Marian I. Ditzler Marian I. Ditzler, 97, Polo, died on Wednesday, Feb. 8, 2017 at Polo Rehabilitation and Healthcare Center. She was born on March 12, 1919 in Polo, the daughter of Floyd and Nellie (Walker) Cross.   Marian was united in marriage to Russel Cheeseman in February of 1938 until his death in December of 1951.   She later met and married Harold Ditzler in November of 1954 He died in May of 2008.   Marian was an all around good person with great taste.  She enjoyed bird watching, gardening, playing bridge for more than 50 years with the same ladies from high school, was a great cook,

Carolyn S. Janicke Carolyn S. Janicke, 79, Baileyville, died on Thursday, Feb. 9, 2017 at her home. Carolyn was born on Feb. 19, 1937 in Freeport, the daughter of Henry and Marie (Kampmeier) Cornelius.  She was a member of Richland Free Methodist Church.  Carolyn was a homemaker and a housewife.  Surviving are three daughters, Jeanette Long, Fair Grove, Missouri, Janine Long, Freeport, and Jodi Janicke, Freeport; three


Robert L. Donegan Robert Lee Donegan, 77, died on Tuesday, Feb. 7, 2017 in Largo, Florida.   Robert, originally from Milledgeville, was the son of Lee and Lois Donegan.   He attended Milledgeville High School and graduated in 1957.   He married his high school sweetheart Georgeanne in 1959. He attended Bradley University, Peoria, and was in involved in ROTC.  He would return to further his education at Northern Illinois University, DeKalb, where he graduated with his bachelors degree in Business.  He started his career working at Kraft in Stockton. Later, he would join the Borg Warner Corporation in Dixon.  Several promotions with Borg Warner would take him from Dixon to Decatur and back again.   He enjoyed the manufacturing business and became vice president and general manager of a division with Borg Warner.   He would spend more than 20 years with the company making many life-long friendships.   The “Borg Warner Group” would continue to meet once a year for the rest of his life.  Many great life-long friendships also came from the years he lived and worked at the Decatur plant.  Upon leaving Borg Warner, they would move to Palm Harbor, Florida, and try something new.   He bought Crystal Glass and Mirror company which

he kept for several years.   This would begin their love for Florida.  He was drawn back to manufacturing and they moved on to Hopkinsville, Kentucky, where he managed another car manufacturing company.   He ended his manufacturing career in Bellevue, Ohio, as plant manager for A.O. Smith.   In 2001 he retired and settled back in Largo, Florida. They would enjoy Florida for the rest of their lives in Largo, Florida, Palm Hills community. Robert and his wife Georgeanne traveled many places together — Alaska, Hawaii, Australia, New Zeland Europe to name a few.  He enjoyed golfing so much it became a daily activity which he continued up to the time of his passing.   The golf group “The Bandits” of Palm Hill was his favorite past time.  He kept the stats and records for this group daily, and enjoyed it very much.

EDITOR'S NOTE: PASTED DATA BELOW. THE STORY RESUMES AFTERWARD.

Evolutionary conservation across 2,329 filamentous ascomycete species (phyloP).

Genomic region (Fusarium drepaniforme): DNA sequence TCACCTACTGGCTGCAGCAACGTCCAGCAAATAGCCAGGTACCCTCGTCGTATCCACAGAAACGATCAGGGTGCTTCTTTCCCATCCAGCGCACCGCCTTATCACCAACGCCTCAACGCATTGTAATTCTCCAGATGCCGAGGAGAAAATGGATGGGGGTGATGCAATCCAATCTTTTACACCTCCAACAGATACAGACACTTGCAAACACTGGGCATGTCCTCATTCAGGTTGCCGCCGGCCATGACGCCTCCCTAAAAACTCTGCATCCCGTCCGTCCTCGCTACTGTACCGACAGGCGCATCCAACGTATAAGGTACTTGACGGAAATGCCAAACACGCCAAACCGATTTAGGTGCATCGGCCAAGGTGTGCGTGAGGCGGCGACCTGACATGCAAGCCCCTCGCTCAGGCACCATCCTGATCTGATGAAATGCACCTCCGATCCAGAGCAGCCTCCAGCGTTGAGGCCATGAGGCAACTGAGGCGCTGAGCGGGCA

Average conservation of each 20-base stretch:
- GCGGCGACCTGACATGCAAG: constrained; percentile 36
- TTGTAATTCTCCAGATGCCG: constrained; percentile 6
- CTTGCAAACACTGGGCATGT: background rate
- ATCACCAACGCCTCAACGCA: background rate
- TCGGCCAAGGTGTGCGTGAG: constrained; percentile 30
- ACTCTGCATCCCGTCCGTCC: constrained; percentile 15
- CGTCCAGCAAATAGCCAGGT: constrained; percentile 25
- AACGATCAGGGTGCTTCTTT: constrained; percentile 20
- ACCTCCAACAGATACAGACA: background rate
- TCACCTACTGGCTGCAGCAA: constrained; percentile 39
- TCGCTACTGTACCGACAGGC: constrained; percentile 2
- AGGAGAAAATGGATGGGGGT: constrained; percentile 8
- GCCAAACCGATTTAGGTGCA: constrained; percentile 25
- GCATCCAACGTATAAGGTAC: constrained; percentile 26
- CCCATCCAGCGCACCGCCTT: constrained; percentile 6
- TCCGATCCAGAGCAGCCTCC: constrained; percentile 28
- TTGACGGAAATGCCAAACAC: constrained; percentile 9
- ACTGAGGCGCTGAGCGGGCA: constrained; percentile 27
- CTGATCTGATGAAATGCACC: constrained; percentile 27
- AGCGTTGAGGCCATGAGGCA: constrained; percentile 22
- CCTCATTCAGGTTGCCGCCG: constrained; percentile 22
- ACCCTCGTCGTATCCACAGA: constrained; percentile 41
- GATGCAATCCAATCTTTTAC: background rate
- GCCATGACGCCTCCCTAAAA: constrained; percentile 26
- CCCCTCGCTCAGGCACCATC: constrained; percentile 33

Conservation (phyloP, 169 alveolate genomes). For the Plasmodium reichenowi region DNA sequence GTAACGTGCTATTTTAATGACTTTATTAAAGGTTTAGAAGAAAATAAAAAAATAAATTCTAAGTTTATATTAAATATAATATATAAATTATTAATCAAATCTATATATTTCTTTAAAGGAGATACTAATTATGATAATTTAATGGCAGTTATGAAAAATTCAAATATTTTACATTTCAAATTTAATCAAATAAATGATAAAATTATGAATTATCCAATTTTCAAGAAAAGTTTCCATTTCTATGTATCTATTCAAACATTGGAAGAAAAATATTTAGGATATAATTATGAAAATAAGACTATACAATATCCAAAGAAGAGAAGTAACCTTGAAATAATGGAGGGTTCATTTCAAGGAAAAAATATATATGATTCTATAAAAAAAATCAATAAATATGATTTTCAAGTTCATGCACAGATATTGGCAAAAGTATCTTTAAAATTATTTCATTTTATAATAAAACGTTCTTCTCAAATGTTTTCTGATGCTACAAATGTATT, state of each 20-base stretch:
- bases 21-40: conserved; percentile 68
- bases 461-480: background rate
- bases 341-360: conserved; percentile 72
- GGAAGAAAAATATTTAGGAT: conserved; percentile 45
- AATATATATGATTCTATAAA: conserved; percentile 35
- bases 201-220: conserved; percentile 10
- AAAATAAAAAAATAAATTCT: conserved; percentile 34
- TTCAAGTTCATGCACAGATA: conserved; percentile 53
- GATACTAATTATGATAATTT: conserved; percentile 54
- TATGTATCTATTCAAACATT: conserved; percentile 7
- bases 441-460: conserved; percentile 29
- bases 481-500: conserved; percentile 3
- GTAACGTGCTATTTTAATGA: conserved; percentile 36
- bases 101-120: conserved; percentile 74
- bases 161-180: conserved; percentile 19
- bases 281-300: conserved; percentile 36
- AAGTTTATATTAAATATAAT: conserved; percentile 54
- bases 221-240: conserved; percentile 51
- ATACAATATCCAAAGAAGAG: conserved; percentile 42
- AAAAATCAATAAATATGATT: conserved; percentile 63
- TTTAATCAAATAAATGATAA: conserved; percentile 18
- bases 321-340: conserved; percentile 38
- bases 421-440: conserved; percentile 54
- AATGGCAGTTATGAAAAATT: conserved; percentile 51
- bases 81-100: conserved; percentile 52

He was chairperson of the Communication Committee at Palm Hill which included being editor of their monthly newsletter, The Link.   He served on the board of directors for three years, and was president for two of those years.   He spent a number of years on the Finance Committee, and also helped his wife Georgeanne with Helping Hands.  He was a kind, loving, caring and respectful man who helped many during his lifetime.   He will be remembered, and missed by all that knew him. He is survived by his brother, Jerry (Mary Kay),Moline; son, Randy (Dayle), Banning, California; daughter, Rhonda (Rodney) Smith, Stillman Valley; and son, Rob, Elgin; two grandchildren, Mandi (Mark) Miller, Dixon, and Josh Beck, Sycamore. He was preceded in death by his wife, Georgeanne.   A celebration of his life with visitation will be held on Saturday, Feb. 18 from 9 to 10:30 a.m. at Polo Family Funeral Home, 110 E. Dixon St, Polo. The funeral service will be held at 10:30 a.m. at the funeral home. Brunch will follow the funeral service at LaBranche, Polo. Anyone wishing to honor his memory may make a donation in his name at www. Visit www. to send condolences.

wife, Carla; son, Thomas IV, Dixon; step-children, Carla (Don) Conkle, Amboy, and Angie (Jim) VanHook, Norfolk, Virginia; grandchildren, Brittni, Dakota, and Samantha; brother, James, Oregon; and sister, Theresa (Rick) Eparvier, Brillion,

Wisconsin. He was preceded in death by his parents; sister, Susie; and step-son, Shane Shaffer. Funeral services will be held on Saturday, Feb. 18 at 11:30 a.m. at FarrellHolland-Gale Funeral Home, 110 S. Seventh St., Oregon, with Rev. Howard Barch officiating.  Visitation will be held prior to the service from 10 to 11:30 a.m.  Burial will be at Riverview Cemetery, Oregon.  Memorials may be directed to OSF Hospice or the American Cancer Society. Visit www. to leave condolences.  

on the Polo Fire Protection District Board as a trustee from 2009 to 2014. Bob was a member of St. Marks Lutheran Church, Polo, serving as a council member and property manager for the church.   He was involved with the local Boy Scout Troop 61 and had a soft heart for children and animals. Survivors include his